PUB800

Text & Con­text: Pub­lish­ing in Con­tem­po­rary Cul­ture

Syl­labus for Fall 2017
Mon­days 9:30am–12:00pm, rm x
John Maxwell, jmax@​sfu.​ca
http://​tkbr.​publishing.​sfu.​ca/​pub800

De­scrip­tion

This course is an ex­am­i­na­tion of the sig­nif­i­cance, con­tem­po­rary state and de­vel­op­ing trends in pub­lish­ing, mostly from a Cana­dian per­spec­tive, across book, pe­ri­od­i­cal, on­line, and schol­arly forms.

As a sem­i­nar, PUB­800 op­er­ates as a com­mu­nity of in­quiry in which, through read­ing, writ­ing, and dis­cussing, we will to­gether build a col­lec­tive un­der­stand­ing of pub­lish­ing and its key is­sues. We will work largely in pub­lic: all writ­ten and pre­sented work will re­side on this web­site, which will grow to be the archive of our ef­forts. We will write, com­ment, and pub­lish, and thereby ac­tively shape our writ­ing and read­ing con­texts.

Lorimer, Row­land. 2012. Ultra Lib­ris: Pol­icy, Tech­nol­ogy, and the Cre­ative Econ­omy of Book Pub­lish­ing in Canada. Toronto: ECW Press.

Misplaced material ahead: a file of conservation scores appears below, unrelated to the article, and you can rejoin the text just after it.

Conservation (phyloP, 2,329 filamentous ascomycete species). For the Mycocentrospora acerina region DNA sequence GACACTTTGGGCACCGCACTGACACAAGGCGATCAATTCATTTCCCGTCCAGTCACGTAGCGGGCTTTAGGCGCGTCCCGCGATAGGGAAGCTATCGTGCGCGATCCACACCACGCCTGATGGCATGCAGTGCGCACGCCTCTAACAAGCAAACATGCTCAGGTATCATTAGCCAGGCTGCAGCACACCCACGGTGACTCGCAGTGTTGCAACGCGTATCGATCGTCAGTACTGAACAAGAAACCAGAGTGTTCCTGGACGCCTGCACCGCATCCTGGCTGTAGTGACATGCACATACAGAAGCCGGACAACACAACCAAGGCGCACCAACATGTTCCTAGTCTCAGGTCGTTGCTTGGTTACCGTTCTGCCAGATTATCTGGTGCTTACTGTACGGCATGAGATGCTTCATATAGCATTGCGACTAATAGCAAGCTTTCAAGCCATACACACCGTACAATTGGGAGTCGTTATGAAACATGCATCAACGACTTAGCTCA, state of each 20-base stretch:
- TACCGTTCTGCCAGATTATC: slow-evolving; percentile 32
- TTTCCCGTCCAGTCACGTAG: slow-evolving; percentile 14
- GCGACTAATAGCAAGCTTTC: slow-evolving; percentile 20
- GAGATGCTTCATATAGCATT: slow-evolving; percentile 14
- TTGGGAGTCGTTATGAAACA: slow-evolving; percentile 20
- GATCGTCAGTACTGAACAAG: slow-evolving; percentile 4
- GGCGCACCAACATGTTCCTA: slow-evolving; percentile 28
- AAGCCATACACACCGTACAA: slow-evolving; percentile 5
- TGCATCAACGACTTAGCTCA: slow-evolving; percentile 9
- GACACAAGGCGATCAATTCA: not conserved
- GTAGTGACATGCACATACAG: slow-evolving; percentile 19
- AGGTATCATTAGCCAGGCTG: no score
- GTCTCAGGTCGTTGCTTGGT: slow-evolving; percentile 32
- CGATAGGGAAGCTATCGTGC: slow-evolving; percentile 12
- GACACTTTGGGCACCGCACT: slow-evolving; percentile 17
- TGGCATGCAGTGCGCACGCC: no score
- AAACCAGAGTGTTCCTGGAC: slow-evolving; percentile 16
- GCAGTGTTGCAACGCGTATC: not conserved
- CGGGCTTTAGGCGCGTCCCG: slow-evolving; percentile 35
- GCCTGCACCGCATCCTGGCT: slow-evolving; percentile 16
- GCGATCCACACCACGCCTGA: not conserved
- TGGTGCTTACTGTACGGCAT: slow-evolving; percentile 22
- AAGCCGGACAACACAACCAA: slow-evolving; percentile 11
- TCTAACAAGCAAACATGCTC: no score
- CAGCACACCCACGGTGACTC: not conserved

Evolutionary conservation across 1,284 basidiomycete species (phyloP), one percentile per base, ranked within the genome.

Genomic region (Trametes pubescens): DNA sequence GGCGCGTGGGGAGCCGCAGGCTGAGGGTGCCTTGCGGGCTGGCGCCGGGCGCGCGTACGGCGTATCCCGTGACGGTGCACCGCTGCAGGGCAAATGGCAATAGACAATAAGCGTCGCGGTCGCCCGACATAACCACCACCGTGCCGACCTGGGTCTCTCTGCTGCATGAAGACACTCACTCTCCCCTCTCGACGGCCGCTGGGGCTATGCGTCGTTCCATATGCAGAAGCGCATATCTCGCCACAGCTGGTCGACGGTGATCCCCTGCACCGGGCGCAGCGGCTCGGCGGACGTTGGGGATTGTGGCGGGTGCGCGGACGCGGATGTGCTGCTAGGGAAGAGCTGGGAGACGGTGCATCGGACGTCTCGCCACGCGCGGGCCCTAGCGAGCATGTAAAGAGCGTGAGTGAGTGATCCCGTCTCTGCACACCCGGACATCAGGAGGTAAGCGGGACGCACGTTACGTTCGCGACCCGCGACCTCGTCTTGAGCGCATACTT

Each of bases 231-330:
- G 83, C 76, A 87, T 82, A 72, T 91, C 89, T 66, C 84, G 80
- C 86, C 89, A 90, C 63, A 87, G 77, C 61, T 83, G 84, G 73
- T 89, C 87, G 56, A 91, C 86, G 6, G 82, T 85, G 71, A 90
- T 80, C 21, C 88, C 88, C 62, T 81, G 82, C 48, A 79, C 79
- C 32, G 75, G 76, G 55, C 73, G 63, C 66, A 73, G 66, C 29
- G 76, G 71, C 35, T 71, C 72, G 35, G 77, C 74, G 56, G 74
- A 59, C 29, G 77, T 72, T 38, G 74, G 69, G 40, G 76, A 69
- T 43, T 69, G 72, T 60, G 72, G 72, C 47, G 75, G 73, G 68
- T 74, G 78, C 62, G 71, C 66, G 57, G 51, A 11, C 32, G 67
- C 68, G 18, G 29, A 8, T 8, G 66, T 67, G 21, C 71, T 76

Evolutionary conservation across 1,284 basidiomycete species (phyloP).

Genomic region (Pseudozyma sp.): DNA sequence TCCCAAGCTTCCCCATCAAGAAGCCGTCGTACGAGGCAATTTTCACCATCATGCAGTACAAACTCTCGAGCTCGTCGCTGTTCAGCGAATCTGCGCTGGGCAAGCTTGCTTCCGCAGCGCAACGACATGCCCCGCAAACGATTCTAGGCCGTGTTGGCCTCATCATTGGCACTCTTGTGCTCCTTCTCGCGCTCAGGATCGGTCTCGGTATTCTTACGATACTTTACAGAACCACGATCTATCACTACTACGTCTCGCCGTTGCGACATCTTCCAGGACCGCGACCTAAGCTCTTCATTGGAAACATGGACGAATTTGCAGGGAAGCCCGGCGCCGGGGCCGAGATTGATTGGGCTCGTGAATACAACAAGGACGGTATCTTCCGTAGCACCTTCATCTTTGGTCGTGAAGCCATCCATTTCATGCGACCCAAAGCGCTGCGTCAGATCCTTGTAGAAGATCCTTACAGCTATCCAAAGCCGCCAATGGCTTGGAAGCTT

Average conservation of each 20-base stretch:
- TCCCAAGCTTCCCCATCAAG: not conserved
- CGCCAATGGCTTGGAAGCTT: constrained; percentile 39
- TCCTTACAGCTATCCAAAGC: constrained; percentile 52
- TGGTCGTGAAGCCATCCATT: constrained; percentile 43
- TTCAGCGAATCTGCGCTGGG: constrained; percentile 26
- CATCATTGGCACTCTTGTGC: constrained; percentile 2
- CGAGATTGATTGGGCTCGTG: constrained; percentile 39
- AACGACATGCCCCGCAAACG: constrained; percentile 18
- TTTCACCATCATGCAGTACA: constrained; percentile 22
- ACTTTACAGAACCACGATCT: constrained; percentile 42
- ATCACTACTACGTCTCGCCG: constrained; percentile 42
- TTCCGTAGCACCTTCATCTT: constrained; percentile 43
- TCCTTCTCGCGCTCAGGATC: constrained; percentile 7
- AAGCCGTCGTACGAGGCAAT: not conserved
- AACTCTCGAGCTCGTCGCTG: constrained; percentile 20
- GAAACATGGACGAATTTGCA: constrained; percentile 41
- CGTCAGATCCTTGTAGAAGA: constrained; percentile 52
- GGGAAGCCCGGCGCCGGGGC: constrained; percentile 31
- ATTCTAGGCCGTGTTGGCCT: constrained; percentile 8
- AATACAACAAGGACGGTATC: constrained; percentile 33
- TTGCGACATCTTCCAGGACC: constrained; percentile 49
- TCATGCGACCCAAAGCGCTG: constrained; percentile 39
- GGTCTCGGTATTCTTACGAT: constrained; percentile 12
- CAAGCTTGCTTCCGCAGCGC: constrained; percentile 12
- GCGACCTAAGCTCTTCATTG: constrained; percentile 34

Young­ing, Greg, 2017. El­e­ments of In­dige­nous Style: A Guide for Writ­ing by and about In­dige­nous Peo­ples. Ed­mon­ton: Brush Ed­u­ca­tion. (Available October 2017)

Ver­meer, Leslie, 2016. The Com­plete Cana­dian Book Ed­i­tor. Ed­mon­ton: Brush Ed­u­ca­tion.

Blogs & On­line Sources

You should also be fol­low­ing the fol­low­ing, as we will make ref­er­ence to these over the course of the term:

A com­pre­hen­sive read­ing list for the course can be found in our Zotero group, at https://​tkbr.​publishing.​sfu.​ca/​pub800/​zotero-bibliography/​

As well, the “Pin­board Links” above, (col­lected at https://​pinboard.​in/​u:​tkbr/​t:​802/​) col­lect ref­er­ences week to week as we move through the term.

Me­chan­ics

PUB­800 is a grad­u­ate sem­i­nar: the fun­da­men­tal mode here is in­formed dis­cus­sion: we read things to­gether and argue about the im­pli­ca­tions.

More specif­i­cally, the class is dri­ven by stu­dent-led dis­cus­sion. Each of you will be re­spon­si­ble for lead­ing the dis­cus­sion on a topic and/or read­ing(s) for a ses­sion (to be ne­go­ti­ated in ad­vance).

You will also write three short es­says (1500–2000 words) on top­ics to be ne­go­ti­ated. Es­says will be posted on the course web­site (which is pub­licly ac­ces­si­ble), and peer-re­viewed by your col­leagues.